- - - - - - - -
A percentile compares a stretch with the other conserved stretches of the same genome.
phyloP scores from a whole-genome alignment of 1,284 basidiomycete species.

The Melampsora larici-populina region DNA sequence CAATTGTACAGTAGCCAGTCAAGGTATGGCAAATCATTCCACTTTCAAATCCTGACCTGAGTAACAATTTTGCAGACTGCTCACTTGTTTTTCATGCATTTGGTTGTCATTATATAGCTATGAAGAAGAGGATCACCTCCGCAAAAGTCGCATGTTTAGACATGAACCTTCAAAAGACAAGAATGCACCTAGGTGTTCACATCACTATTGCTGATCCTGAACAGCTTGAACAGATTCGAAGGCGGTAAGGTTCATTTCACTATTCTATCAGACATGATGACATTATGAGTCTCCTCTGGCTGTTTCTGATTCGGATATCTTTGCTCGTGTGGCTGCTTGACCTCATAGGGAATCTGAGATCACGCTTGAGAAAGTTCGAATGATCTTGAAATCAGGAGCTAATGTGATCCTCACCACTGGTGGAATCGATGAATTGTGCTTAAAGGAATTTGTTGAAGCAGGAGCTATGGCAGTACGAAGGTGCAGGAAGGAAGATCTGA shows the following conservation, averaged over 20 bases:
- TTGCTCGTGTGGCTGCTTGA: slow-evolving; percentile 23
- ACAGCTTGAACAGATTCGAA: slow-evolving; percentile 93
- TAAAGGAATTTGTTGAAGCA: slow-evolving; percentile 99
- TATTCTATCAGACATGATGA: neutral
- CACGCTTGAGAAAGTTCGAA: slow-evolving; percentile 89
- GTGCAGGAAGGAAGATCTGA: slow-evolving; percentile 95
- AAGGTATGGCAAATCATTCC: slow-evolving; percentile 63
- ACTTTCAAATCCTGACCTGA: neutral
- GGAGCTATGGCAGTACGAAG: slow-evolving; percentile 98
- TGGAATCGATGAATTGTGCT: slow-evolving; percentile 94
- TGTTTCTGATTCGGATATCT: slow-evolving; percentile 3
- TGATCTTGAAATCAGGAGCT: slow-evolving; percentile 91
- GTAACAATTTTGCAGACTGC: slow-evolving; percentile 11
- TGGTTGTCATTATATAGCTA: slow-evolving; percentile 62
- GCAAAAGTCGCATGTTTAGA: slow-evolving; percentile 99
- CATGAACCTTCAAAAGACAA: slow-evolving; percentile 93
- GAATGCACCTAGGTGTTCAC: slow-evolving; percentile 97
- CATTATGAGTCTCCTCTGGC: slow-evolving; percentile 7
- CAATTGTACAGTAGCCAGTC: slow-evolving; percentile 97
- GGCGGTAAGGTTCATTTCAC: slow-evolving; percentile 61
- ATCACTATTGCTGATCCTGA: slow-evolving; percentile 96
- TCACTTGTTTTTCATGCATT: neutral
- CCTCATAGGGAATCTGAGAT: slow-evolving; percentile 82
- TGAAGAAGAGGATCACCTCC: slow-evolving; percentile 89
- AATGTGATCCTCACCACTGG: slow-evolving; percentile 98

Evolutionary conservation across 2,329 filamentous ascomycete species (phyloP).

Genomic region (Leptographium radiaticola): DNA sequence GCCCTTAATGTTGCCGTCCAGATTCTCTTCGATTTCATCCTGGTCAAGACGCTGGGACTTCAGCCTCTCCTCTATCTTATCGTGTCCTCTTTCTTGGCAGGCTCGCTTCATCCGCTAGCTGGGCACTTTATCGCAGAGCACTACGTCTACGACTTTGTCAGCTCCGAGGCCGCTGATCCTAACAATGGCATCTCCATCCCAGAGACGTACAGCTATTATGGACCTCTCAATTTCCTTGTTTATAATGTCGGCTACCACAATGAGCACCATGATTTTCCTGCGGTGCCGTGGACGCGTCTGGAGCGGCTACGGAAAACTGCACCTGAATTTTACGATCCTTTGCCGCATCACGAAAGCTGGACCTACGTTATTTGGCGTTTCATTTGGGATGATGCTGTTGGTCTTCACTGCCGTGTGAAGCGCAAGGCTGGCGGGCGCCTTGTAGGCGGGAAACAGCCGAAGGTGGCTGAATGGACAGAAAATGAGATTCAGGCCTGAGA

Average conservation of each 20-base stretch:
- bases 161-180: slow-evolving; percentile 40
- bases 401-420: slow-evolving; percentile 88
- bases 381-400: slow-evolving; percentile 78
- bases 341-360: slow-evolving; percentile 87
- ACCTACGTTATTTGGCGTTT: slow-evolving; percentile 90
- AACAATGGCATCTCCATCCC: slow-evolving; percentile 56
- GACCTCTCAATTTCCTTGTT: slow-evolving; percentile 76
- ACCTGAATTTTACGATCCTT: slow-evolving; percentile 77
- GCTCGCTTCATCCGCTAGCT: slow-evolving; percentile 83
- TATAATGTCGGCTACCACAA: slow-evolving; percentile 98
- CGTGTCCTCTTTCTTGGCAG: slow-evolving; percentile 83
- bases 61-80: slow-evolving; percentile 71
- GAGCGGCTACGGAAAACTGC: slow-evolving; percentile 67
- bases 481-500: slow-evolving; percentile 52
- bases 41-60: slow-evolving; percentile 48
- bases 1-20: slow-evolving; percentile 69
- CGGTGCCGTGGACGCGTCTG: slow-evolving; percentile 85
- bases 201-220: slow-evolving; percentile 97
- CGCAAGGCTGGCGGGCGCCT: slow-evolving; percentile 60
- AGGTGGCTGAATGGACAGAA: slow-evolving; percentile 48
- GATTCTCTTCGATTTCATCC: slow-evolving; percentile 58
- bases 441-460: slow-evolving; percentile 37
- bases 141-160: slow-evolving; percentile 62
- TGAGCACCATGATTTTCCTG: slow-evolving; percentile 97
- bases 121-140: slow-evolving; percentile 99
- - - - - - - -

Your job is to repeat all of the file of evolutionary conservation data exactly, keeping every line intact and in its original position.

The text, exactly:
A percentile compares a stretch with the other conserved stretches of the same genome.
phyloP scores from a whole-genome alignment of 1,284 basidiomycete species.

The Melampsora larici-populina region DNA sequence CAATTGTACAGTAGCCAGTCAAGGTATGGCAAATCATTCCACTTTCAAATCCTGACCTGAGTAACAATTTTGCAGACTGCTCACTTGTTTTTCATGCATTTGGTTGTCATTATATAGCTATGAAGAAGAGGATCACCTCCGCAAAAGTCGCATGTTTAGACATGAACCTTCAAAAGACAAGAATGCACCTAGGTGTTCACATCACTATTGCTGATCCTGAACAGCTTGAACAGATTCGAAGGCGGTAAGGTTCATTTCACTATTCTATCAGACATGATGACATTATGAGTCTCCTCTGGCTGTTTCTGATTCGGATATCTTTGCTCGTGTGGCTGCTTGACCTCATAGGGAATCTGAGATCACGCTTGAGAAAGTTCGAATGATCTTGAAATCAGGAGCTAATGTGATCCTCACCACTGGTGGAATCGATGAATTGTGCTTAAAGGAATTTGTTGAAGCAGGAGCTATGGCAGTACGAAGGTGCAGGAAGGAAGATCTGA shows the following conservation, averaged over 20 bases:
- TTGCTCGTGTGGCTGCTTGA: slow-evolving; percentile 23
- ACAGCTTGAACAGATTCGAA: slow-evolving; percentile 93
- TAAAGGAATTTGTTGAAGCA: slow-evolving; percentile 99
- TATTCTATCAGACATGATGA: neutral
- CACGCTTGAGAAAGTTCGAA: slow-evolving; percentile 89
- GTGCAGGAAGGAAGATCTGA: slow-evolving; percentile 95
- AAGGTATGGCAAATCATTCC: slow-evolving; percentile 63
- ACTTTCAAATCCTGACCTGA: neutral
- GGAGCTATGGCAGTACGAAG: slow-evolving; percentile 98
- TGGAATCGATGAATTGTGCT: slow-evolving; percentile 94
- TGTTTCTGATTCGGATATCT: slow-evolving; percentile 3
- TGATCTTGAAATCAGGAGCT: slow-evolving; percentile 91
- GTAACAATTTTGCAGACTGC: slow-evolving; percentile 11
- TGGTTGTCATTATATAGCTA: slow-evolving; percentile 62
- GCAAAAGTCGCATGTTTAGA: slow-evolving; percentile 99
- CATGAACCTTCAAAAGACAA: slow-evolving; percentile 93
- GAATGCACCTAGGTGTTCAC: slow-evolving; percentile 97
- CATTATGAGTCTCCTCTGGC: slow-evolving; percentile 7
- CAATTGTACAGTAGCCAGTC: slow-evolving; percentile 97
- GGCGGTAAGGTTCATTTCAC: slow-evolving; percentile 61
- ATCACTATTGCTGATCCTGA: slow-evolving; percentile 96
- TCACTTGTTTTTCATGCATT: neutral
- CCTCATAGGGAATCTGAGAT: slow-evolving; percentile 82
- TGAAGAAGAGGATCACCTCC: slow-evolving; percentile 89
- AATGTGATCCTCACCACTGG: slow-evolving; percentile 98

Evolutionary conservation across 2,329 filamentous ascomycete species (phyloP).

Genomic region (Leptographium radiaticola): DNA sequence GCCCTTAATGTTGCCGTCCAGATTCTCTTCGATTTCATCCTGGTCAAGACGCTGGGACTTCAGCCTCTCCTCTATCTTATCGTGTCCTCTTTCTTGGCAGGCTCGCTTCATCCGCTAGCTGGGCACTTTATCGCAGAGCACTACGTCTACGACTTTGTCAGCTCCGAGGCCGCTGATCCTAACAATGGCATCTCCATCCCAGAGACGTACAGCTATTATGGACCTCTCAATTTCCTTGTTTATAATGTCGGCTACCACAATGAGCACCATGATTTTCCTGCGGTGCCGTGGACGCGTCTGGAGCGGCTACGGAAAACTGCACCTGAATTTTACGATCCTTTGCCGCATCACGAAAGCTGGACCTACGTTATTTGGCGTTTCATTTGGGATGATGCTGTTGGTCTTCACTGCCGTGTGAAGCGCAAGGCTGGCGGGCGCCTTGTAGGCGGGAAACAGCCGAAGGTGGCTGAATGGACAGAAAATGAGATTCAGGCCTGAGA

Average conservation of each 20-base stretch:
- bases 161-180: slow-evolving; percentile 40
- bases 401-420: slow-evolving; percentile 88
- bases 381-400: slow-evolving; percentile 78
- bases 341-360: slow-evolving; percentile 87
- ACCTACGTTATTTGGCGTTT: slow-evolving; percentile 90
- AACAATGGCATCTCCATCCC: slow-evolving; percentile 56
- GACCTCTCAATTTCCTTGTT: slow-evolving; percentile 76
- ACCTGAATTTTACGATCCTT: slow-evolving; percentile 77
- GCTCGCTTCATCCGCTAGCT: slow-evolving; percentile 83
- TATAATGTCGGCTACCACAA: slow-evolving; percentile 98
- CGTGTCCTCTTTCTTGGCAG: slow-evolving; percentile 83
- bases 61-80: slow-evolving; percentile 71
- GAGCGGCTACGGAAAACTGC: slow-evolving; percentile 67
- bases 481-500: slow-evolving; percentile 52
- bases 41-60: slow-evolving; percentile 48
- bases 1-20: slow-evolving; percentile 69
- CGGTGCCGTGGACGCGTCTG: slow-evolving; percentile 85
- bases 201-220: slow-evolving; percentile 97
- CGCAAGGCTGGCGGGCGCCT: slow-evolving; percentile 60
- AGGTGGCTGAATGGACAGAA: slow-evolving; percentile 48
- GATTCTCTTCGATTTCATCC: slow-evolving; percentile 58
- bases 441-460: slow-evolving; percentile 37
- bases 141-160: slow-evolving; percentile 62
- TGAGCACCATGATTTTCCTG: slow-evolving; percentile 97
- bases 121-140: slow-evolving; percentile 99